Inspectors from Ofsted- the Office for Standards in Education - rated 42.5% of private evangelical Christian schools as failing to help pupils learn to respect other cultures and promote "tolerance and harmony", compared to 36% of Muslim schools, the Times Educational Supplement reported on Friday.

Ofsted chief David Bell angered Muslims this week when he said Islamic schools could threaten the coherence of British society.

But the education watchdog defended Bell's comments as a contribution to "important public debates".

Faith school debate

"The number of independent faith schools has grown from 170 in September 2003 to 276 in January 2005," said a spokeswoman. "Independent Muslim schools are now the largest group within this sector and are increasing in number at a faster rate than schools from other faith sectors.

"There are now more than 100 Muslim schools educating more than 14,000 pupils, so these schools educate by far the largest proportion of children being taught in faith schools."

"I worry that many young people are being educated in faith-based schools, with little appreciation of their wider responsibilities and obligations to British society"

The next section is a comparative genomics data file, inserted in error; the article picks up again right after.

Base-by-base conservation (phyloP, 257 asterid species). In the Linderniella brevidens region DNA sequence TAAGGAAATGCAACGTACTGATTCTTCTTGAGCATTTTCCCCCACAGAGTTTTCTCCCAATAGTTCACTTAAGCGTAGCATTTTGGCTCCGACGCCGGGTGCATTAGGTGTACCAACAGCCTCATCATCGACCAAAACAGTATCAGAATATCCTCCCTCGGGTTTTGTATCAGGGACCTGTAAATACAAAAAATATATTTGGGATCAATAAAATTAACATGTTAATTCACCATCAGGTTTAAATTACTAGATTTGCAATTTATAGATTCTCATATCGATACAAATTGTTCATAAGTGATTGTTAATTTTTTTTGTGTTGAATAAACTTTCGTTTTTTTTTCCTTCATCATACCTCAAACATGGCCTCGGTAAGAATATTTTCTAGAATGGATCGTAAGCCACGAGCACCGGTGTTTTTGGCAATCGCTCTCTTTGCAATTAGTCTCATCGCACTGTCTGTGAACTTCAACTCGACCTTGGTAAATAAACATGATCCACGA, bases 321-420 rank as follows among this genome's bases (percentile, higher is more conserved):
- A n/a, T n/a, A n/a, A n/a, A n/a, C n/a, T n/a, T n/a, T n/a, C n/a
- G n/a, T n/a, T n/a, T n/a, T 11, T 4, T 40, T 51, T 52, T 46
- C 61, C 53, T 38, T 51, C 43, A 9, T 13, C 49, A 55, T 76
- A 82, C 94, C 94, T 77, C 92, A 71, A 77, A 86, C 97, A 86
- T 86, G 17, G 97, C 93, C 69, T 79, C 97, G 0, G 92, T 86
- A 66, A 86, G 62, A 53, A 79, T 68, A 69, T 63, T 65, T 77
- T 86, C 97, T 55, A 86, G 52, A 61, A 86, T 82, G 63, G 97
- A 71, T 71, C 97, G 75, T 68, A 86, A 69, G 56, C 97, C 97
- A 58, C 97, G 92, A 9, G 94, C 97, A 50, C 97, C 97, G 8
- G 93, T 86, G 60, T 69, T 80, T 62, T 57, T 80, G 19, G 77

David Bell,
Head of Ofsted

Evangelical Christian schools teach 5000 pupils and Jewish schools cater for 9500 pupils.

In a speech to the Hansard Society on Monday, Bell said a traditional Islamic education "does not entirely fit" children for life in modern Britain.

"I worry that many young people are being educated in faith-based schools, with little appreciation of their wider responsibilities and obligations to British society," he said.

Irresponsible comment?

The Muslim Council of Britain described Bell's remarks as highly irresponsible while the Association of Muslim Schools accused him of Islamophobia.

However, Ghayasuddin Siddiqui, leader of the Muslim Parliament of Great Britain, urged Islamic schools to take Bell's criticism seriously.

"Muslim schools will be doing a great disservice to their pupils if they do not attend to the criticism made by the chief inspector of schools," Siddiqui said.

"It is time that Muslim schools seriously consider admitting a proportion of children from other faiths to give their Muslim pupils an atmosphere of reality," Siddiqui added.